AK: I don’t know, actually. I think COVID pretty much has taught us all the values of being close and respecting what we have left. I think in a weird way it kind of echoes the sentiment. We’ve seen what’s happened to all of us in the past year and I’m sure, while it’s extremely tough for everyone, there’s also lots of positives. So I don’t necessarily see it as intergenerational trauma—I see it more as a kind of chance to learn and pick up from there. It’s an evolutionary process. You’ve got to learn to let go, and you’ve got to respect the change.
GK: Riz Ahmed’s album The Long Goodbye features very heavily in the movie. I wondered if you listened to it before you took on the project or whilst you were working on the movie?
AK: I didn’t actually. I didn’t.
GK: Was that a conscious decision you made?
AK: No—I was involved in a project here and it was all a bit rushed, and by the time I got to London, the script itself was so heavy with written lyrics in it that it felt a bit daunting. So I thought to myself, “I’d rather see him perform it and try and understand it rather than try and make head or tail of the angst that’s written in it”. If you try and do that then you’re trying to relate it to the subtext in the narrative that may or may not be there. All his lyrics were written over a different period of time which were all collated and brought under this umbrella.
GK: A big part of Mogul Mowgli forces not only Riz’s character, but the audience to re-evaluate their identity. Did it make you re-evaluate any part of your identity and the way you relate to culture too?
AK: For sure. The good thing about the film is that I think it encompassed race and colour and I think as a narrative piece of work, it makes everyone question their sense of reality. Similarly to me, exactly what I spoke to you about, it made me reevaluate my relationship with my child. There’s always room to rethink. It’s a learning process. Teenagers—everyone said would be daunting, but so far I’ve been blessed. Certainly playing Bashir made me reevaluate the kind of relationship I have with my son. It made me aware of not falling in the pitfalls that maybe Bashir did.
GK: What do you think those pitfalls were that Bashir fell into?
AK: Insecurity. Trying to prove something that he wasn’t. Trying to live up to pressures. A major chip on his shoulder. Serious insecurities. I mean, who wants to leave their home? You’ve left your home, friends and relatives and you’ve come to a cold country and you’ve come in search of a better life. It’s not enough. That’s where I think the fracture in the relationship was. It was time for Zed to help the father. I think it was too late because they didn’t share that whilst he was growing up. He wanted to do his own thing.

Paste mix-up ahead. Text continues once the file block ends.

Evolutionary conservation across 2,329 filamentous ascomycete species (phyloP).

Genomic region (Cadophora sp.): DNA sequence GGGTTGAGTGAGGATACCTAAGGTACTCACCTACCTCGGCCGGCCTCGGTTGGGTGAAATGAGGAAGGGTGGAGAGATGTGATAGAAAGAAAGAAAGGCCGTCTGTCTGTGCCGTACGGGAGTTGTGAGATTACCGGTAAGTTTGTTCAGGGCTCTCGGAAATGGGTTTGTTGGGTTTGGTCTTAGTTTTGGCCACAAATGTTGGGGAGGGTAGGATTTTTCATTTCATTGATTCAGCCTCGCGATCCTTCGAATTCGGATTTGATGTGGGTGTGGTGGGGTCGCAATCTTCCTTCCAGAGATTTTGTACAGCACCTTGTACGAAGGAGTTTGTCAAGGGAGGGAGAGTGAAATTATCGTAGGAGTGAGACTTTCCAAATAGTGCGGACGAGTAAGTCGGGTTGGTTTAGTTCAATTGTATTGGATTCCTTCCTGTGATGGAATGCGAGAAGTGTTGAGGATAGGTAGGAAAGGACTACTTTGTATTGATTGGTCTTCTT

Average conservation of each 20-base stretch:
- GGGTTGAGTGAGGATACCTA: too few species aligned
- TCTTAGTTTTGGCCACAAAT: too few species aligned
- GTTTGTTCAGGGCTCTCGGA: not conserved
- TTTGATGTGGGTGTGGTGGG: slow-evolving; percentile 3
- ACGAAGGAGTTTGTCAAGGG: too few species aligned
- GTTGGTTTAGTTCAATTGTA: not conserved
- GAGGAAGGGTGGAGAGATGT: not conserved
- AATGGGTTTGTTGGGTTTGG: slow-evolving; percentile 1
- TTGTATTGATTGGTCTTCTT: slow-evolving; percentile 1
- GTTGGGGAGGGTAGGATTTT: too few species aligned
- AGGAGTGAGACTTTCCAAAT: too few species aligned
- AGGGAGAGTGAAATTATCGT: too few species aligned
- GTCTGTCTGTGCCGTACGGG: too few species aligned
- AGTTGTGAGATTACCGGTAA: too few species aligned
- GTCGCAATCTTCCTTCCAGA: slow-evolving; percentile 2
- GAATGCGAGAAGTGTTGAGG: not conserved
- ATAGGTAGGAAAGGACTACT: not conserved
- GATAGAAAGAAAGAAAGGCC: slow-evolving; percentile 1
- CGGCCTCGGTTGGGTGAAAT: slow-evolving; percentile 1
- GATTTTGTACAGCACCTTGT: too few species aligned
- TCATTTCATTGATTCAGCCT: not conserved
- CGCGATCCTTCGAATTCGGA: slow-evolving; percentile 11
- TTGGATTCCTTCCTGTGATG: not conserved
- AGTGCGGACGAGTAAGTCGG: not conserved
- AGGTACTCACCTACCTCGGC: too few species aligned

GK: Partition plays a big role, with the appearance of Toba Tek Singh and Bashir’s own journey from India to Pakistan. Has any of the narrative of the film made you reevaluate how you view partition and the history around it?
AK: Again, it’s a generational thing. Growing up, I didn’t have the baggage of parents recounting horror stories of partition, neither did my grandparents. I think for my grandparents the crossing was painful, but not necessarily violent. Heart-wrenching and financially destroying, yes, but I feel like most people had a chance to start anew and start afresh. If anything, I only have extremely fond memories during my childhood. Whilst I’d heard about it, seen the odd movie about it, in this part of the world it wasn’t really that big of a deal. The expats who actually left the subcontinent and moved to other countries—I think it became more of a deal simply because it was also a way to hold on to their past and their legacy. Stories that their parents had told them, they were telling to their kids almost as a cultural and traditional thing. You go and visit a few families in England and it’s almost as if they’ve recreated villages in their part of the world, so it’s that kind of a vibe if you see what I mean.
GK: Was it difficult for you to capture those emotions because you hadn’t experienced that trauma? Was it difficult for you to inject that into Bashir’s character?
AK: I think I’ve experienced one moment of, not mob fury, but definitely ethnic worry, so to speak. I was in the riots in Bombay in 1992. It was a Hindu-Muslim flare up and it wasn’t a nice feeling. Funnily enough, I was travelling in a train, along with a bunch of Hindu people who were all my buddies. I felt a little secure because I knew they were around me, but the feeling was unreal. When you have that kind of blatant, inherent, religious prejudice—that’s what I think I brought to the partition trauma aspect. That’s the only way I could understand.
Words and Interview by Gurjinder Khambay